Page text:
Please note that SIT will make every effort to maintain its programs as described. To respond to emergent situations, however, SIT may have to change or cancel programs.
WHY A MASTER'S IN HUMANITARIAN ASSISTANCE AND CRISIS MANAGEMENT?
Political upheaval, natural disasters, forced displacement, public health emergencies, and other major events have resulted in humanitarian crises on a massive scale. Through excursions, fieldwork, and experiential learning across at least three continents, this program gives you hands-on, graduate-level training in humanitarian assistance and crisis management.
Spend your first two semesters in Amman, Jordan, and Rabat, Morocco, observing humanitarian crises in diverse geographical, political, and cultural environments. Interact with aid workers, NGOs, and refugees, as you witness humanitarian assistance and advocacy in action.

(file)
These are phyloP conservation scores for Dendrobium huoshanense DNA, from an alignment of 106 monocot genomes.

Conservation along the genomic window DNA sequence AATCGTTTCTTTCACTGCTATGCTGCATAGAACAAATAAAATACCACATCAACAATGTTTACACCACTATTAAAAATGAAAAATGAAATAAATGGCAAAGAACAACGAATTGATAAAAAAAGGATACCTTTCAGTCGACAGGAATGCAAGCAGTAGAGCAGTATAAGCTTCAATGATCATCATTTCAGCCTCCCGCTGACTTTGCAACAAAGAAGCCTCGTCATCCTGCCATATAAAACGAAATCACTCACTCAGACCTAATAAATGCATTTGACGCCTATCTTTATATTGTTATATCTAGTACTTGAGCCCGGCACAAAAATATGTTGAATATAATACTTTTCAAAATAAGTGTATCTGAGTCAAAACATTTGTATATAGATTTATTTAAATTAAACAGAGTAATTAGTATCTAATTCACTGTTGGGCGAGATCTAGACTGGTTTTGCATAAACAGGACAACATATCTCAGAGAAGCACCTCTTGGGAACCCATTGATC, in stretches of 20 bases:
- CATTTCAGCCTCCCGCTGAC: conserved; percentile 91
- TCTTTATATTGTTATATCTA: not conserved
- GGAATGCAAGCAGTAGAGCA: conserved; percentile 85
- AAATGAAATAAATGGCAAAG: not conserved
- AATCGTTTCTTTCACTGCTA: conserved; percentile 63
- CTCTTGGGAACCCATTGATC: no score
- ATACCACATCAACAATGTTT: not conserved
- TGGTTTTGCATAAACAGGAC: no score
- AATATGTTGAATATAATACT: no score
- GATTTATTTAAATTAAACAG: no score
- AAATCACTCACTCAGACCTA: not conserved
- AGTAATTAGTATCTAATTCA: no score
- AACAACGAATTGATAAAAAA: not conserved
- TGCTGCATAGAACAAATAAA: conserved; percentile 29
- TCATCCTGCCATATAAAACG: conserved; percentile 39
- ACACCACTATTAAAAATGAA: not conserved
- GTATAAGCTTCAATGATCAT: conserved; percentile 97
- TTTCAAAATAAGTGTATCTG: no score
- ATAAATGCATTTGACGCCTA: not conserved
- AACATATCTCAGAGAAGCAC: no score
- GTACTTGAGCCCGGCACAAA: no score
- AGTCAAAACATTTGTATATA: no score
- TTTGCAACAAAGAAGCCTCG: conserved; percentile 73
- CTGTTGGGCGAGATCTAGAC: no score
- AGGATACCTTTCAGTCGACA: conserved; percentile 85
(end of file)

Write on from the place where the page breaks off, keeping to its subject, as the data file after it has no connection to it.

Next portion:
Along the way, you will design and implement crisis management plans and humanitarian programs that will aid and protect populations affected by disaster. You will also learn how to create contingency plans to assess and approach risk to ensure the safety and well-being of yourself and others in high-conflict environments and emergency situations.
On a 10-day field study trip to Istanbul, Turkey, a country that hosts the largest population of refugees in the world, you will gain expertise in humanitarian policy, diplomacy, and advocacy. Meet with the United Nations refugee agency, National NGOs, the Turkish Red Crescent, and other key organizations engaged in relief, protection, advocacy and humanitarian diplomacy.
In your final semester, you will put your learning into practice during a 12-week field practicum in a location of your choosing. You will also complete a capstone paper reflecting on the experience.
Designed to prepare the next generation of leaders in humanitarian assistance and crisis management, this unique master’s degree gives you the skills and on-the-ground experience you need to stay ahead of critical issues stemming from the world’s rising number of humanitarian crises.